While Justice Elena Kagan is clearly a liberal Supreme Court justice, she reminded us last week that many justices are hard to typecast, siding with conservatives against a couple of her liberal colleagues in Chaidez v. U.S.
Part of the writ of habeas corpus is the power of federal courts to conduct collateral review of criminal convictions. Without getting into weeds of this complicated legal issue, federal judges can order a prisoner freed if his rights were violated.
In 2010, a divided Supreme Court in Padilla v. Kentucky held that when an non-citizen is on trial for a crime and prosecutors offer a plea deal, the Sixth Amendment right to legal counsel requires his lawyer to advise him of whether pleading guilty could impact his chances of being deported.
For criminals already convicted, if the Supreme Court declares a new rule of law, it does not retroactively apply to those convictions. But if the new case merely applies prior Supreme Court precedent, then it is retroactive because the trial judges in those earlier cases should have realized the defendant was entitled to relief under habeas corpus.
The question in Chaidez was whether Padilla had created a new rule of law in 2010, thus determining whether it could retroactively apply to free someone like Chaidez, who pleaded guilty to fraud in 2004 without knowing a criminal conviction could mean her deportation. And she is in fact being deported to Mexico.
Kagan wrote for a 7-2 majority—which included fellow liberal Justice Stephen Breyer—that the Padilla rule was new, and so the judge who allowed Chaidez to plead guilty without understanding the consequences did not deny her any rights. According to the Supreme Court’s (wrongly-decided) decision in Padilla, a defendant has a right to information about deportation, but that rule will only apply to future criminal cases, not go backwards in time to undo convictions already on the books.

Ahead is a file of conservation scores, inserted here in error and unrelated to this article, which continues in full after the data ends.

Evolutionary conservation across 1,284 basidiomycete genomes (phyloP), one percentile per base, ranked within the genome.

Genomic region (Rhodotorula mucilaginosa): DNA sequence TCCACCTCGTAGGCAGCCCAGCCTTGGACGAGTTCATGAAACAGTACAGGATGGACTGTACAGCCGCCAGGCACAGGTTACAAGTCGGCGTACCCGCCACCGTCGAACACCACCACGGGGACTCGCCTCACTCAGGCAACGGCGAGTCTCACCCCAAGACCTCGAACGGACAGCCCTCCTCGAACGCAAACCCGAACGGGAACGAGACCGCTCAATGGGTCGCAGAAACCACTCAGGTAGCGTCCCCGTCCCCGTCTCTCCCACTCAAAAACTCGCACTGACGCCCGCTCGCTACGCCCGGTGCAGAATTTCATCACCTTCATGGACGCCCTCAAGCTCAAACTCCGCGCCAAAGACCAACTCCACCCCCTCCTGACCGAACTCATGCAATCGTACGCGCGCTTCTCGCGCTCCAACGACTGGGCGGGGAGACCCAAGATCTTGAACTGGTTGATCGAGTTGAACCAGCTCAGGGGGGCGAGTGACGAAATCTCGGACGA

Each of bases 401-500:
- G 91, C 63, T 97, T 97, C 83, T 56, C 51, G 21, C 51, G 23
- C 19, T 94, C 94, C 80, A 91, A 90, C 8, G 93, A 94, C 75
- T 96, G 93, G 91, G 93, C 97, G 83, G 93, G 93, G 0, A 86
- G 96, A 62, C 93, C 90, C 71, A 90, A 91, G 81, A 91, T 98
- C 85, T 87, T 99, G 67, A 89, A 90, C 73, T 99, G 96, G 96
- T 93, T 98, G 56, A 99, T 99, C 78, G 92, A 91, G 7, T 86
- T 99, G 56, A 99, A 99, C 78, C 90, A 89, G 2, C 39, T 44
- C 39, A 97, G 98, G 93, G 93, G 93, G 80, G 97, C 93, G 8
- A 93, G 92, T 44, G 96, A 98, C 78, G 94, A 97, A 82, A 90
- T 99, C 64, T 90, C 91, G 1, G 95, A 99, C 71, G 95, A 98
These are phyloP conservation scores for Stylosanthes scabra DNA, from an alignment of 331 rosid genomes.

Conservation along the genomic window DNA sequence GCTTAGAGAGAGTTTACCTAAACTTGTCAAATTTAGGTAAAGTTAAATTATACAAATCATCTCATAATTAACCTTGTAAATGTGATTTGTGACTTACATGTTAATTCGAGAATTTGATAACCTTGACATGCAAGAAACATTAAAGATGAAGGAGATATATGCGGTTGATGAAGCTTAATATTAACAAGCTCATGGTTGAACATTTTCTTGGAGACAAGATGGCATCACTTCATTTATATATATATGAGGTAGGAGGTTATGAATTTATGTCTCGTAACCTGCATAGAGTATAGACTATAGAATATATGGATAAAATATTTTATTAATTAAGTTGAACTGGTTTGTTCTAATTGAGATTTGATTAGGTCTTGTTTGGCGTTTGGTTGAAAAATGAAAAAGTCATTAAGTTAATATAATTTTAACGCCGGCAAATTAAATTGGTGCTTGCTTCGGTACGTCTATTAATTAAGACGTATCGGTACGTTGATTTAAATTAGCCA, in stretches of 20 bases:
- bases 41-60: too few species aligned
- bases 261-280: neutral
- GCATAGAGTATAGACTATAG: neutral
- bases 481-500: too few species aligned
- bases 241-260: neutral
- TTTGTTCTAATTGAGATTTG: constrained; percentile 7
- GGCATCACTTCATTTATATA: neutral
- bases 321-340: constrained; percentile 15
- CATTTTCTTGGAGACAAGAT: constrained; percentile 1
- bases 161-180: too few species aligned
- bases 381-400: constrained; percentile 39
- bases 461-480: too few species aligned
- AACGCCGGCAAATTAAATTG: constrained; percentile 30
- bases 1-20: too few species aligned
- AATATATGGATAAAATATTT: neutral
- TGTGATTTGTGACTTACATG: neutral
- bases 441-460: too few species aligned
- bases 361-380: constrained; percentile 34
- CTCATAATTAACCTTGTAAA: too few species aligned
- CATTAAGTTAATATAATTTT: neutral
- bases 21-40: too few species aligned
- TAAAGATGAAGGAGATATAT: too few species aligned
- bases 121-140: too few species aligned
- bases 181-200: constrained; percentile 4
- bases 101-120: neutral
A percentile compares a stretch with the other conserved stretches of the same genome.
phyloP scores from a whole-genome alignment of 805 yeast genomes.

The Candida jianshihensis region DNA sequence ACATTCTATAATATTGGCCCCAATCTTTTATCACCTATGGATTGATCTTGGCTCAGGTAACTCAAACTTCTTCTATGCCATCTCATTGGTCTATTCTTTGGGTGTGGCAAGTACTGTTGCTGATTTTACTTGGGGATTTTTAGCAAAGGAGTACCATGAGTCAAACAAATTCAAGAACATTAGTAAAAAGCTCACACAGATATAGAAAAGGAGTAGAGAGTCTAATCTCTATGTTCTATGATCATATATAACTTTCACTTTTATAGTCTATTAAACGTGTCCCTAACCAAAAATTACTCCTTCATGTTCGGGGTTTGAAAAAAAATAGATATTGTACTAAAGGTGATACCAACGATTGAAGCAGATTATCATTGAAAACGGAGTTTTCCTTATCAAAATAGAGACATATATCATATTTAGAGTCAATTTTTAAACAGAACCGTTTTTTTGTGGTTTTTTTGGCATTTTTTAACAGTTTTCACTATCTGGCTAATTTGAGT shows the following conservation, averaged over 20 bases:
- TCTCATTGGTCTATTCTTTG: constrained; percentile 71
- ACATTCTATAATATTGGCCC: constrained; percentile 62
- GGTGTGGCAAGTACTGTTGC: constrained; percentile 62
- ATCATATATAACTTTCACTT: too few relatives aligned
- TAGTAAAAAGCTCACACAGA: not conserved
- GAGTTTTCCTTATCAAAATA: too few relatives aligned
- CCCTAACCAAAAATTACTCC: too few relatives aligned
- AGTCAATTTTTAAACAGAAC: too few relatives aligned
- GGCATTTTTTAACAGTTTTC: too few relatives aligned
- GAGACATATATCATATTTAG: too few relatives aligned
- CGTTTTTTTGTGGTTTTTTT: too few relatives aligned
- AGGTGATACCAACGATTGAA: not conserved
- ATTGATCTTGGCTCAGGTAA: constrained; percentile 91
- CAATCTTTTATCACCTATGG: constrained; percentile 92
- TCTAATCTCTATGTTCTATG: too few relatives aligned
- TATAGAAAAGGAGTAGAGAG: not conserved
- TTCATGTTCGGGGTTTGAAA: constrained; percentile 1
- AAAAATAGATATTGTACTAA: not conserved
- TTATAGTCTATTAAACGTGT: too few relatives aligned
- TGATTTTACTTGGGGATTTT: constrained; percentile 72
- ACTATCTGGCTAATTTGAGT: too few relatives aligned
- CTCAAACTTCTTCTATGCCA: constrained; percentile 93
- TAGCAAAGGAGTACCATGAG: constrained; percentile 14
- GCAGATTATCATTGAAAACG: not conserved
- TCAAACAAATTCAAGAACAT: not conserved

Sotomayor dissented, joined by Ginsburg. She wrote that a 1984 Supreme Court case made all this crystal clear (it didn’t), and thus that Chaidez’s judge is 2004 should have been able to see this invisible rule. Thus Padilla only made official what was already been clear to everyone, and so it should apply even to closed cases, like Chaidez’s.
This is not the first time Kagan aligned herself with Breyer—a moderate-liberal—to the right of Ginsburg and Sotomayor. Kagan and Breyer joined Chief Justice John Roberts and the conservative wing of the Court in striking down Obamacare’s provision authorizing HHS Secretary Kathleen Sebelius to strip all Medicaid money from any state refusing to go along with Obamacare’s massive and unsustainable expansion of that entitlement as an unconstitutional coercion of the states.
Nor is Kagan the only one who breaks from liberal orthodoxy. In one case a couple years ago, Sotomayor joined Justice Anthony Kennedy and the conservatives in holding that pharmaceutical corporations have free speech rights.
So Ginsburg remains the most consistent liberal on the High Court, as everyone watches to see if President Obama’s appointees have any more surprises up the sleeves of their black robes.
Breitbart News legal columnist Ken Klukowski is on faculty at Liberty University School of Law.